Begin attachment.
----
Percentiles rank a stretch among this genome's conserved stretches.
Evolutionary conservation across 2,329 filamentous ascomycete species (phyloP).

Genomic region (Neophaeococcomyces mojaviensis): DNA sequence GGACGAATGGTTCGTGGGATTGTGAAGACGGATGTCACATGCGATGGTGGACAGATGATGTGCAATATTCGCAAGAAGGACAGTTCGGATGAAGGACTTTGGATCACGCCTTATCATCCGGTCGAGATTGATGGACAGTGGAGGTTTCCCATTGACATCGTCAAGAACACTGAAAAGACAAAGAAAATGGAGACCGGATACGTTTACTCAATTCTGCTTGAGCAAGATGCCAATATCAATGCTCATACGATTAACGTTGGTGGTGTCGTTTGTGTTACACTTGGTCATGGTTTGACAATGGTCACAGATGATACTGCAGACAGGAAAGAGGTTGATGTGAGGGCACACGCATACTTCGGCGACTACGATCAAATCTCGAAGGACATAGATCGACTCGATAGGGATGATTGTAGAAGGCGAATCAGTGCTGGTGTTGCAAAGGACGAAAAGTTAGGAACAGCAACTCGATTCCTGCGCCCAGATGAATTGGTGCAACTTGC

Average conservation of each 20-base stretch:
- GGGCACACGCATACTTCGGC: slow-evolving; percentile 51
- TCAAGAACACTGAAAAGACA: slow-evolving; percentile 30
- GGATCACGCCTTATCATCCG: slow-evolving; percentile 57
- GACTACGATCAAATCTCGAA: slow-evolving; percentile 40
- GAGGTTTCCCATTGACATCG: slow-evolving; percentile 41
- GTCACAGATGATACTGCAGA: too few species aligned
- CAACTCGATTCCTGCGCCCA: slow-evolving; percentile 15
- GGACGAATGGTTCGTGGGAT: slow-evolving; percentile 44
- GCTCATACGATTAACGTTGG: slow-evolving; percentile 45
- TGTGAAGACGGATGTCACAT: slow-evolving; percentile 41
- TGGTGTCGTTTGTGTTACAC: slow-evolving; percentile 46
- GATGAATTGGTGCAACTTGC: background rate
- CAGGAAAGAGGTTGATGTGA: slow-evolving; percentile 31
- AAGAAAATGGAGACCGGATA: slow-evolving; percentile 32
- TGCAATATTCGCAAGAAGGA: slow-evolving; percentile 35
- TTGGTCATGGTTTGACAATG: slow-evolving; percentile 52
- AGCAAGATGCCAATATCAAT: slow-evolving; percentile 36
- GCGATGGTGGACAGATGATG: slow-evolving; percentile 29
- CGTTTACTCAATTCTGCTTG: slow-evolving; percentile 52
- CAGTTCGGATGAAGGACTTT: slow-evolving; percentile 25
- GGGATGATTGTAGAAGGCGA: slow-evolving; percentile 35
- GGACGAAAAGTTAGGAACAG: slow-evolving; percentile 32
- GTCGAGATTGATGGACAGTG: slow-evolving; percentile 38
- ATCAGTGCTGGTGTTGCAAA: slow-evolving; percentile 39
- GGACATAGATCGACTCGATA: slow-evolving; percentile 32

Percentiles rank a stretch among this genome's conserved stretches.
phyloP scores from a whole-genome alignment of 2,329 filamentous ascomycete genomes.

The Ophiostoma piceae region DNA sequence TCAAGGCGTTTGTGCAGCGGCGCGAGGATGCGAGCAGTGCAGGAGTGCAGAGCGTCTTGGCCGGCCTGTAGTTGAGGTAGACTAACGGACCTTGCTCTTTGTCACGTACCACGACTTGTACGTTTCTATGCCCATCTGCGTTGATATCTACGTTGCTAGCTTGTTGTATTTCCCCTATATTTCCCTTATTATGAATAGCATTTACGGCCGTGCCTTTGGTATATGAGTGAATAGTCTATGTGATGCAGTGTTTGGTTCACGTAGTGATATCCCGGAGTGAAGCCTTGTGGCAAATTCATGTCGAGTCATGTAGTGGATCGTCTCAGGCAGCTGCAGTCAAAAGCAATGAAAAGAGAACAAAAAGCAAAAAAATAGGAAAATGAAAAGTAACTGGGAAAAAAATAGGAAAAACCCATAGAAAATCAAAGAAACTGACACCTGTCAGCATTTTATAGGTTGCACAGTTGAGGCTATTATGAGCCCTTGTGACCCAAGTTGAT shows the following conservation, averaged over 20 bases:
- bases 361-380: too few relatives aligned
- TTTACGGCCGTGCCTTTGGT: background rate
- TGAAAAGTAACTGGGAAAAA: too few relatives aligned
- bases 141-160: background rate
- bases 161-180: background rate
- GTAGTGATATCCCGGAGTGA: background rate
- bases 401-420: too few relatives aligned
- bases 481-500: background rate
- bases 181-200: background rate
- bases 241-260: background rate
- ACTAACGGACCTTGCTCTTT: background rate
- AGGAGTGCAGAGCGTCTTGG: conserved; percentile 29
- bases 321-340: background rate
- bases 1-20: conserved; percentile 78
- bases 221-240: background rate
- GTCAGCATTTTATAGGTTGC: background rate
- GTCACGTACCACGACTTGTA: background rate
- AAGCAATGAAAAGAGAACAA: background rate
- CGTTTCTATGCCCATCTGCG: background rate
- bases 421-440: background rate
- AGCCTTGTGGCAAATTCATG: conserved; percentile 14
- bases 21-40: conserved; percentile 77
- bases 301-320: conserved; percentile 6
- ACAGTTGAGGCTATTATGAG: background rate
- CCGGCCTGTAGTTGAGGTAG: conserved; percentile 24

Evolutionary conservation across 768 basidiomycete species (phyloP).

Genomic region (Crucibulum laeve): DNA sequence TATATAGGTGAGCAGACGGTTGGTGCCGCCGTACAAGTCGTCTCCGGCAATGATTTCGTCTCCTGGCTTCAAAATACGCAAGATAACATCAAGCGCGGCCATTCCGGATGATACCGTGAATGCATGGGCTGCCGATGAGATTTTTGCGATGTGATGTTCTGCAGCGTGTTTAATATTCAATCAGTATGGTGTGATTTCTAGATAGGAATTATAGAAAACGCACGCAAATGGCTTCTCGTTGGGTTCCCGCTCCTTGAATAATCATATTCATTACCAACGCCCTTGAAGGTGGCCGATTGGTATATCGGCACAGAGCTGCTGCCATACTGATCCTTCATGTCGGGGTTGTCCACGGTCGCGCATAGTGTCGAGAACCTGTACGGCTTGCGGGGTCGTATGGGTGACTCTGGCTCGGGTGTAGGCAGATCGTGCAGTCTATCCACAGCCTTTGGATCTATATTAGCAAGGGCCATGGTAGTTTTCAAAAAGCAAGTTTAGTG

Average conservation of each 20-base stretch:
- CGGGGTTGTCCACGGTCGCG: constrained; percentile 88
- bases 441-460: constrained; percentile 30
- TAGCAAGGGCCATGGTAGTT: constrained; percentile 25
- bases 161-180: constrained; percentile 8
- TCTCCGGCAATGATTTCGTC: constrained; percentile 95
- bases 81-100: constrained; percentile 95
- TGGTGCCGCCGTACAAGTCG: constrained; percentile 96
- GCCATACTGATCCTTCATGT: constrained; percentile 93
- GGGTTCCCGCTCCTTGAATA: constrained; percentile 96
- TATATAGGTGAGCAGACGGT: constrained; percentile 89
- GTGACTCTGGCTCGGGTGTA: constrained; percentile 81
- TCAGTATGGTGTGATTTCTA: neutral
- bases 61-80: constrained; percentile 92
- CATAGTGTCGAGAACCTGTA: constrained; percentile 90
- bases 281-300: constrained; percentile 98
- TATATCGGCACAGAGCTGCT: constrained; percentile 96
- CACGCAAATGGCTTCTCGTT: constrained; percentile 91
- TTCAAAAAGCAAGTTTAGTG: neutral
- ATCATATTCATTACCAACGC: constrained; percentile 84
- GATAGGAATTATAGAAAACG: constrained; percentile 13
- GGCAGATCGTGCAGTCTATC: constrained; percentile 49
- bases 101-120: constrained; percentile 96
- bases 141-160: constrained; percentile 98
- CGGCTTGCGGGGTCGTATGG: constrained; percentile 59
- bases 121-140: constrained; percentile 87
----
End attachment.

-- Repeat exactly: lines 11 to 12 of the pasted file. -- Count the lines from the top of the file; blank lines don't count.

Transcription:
- CAACTCGATTCCTGCGCCCA: slow-evolving; percentile 15
- GGACGAATGGTTCGTGGGAT: slow-evolving; percentile 44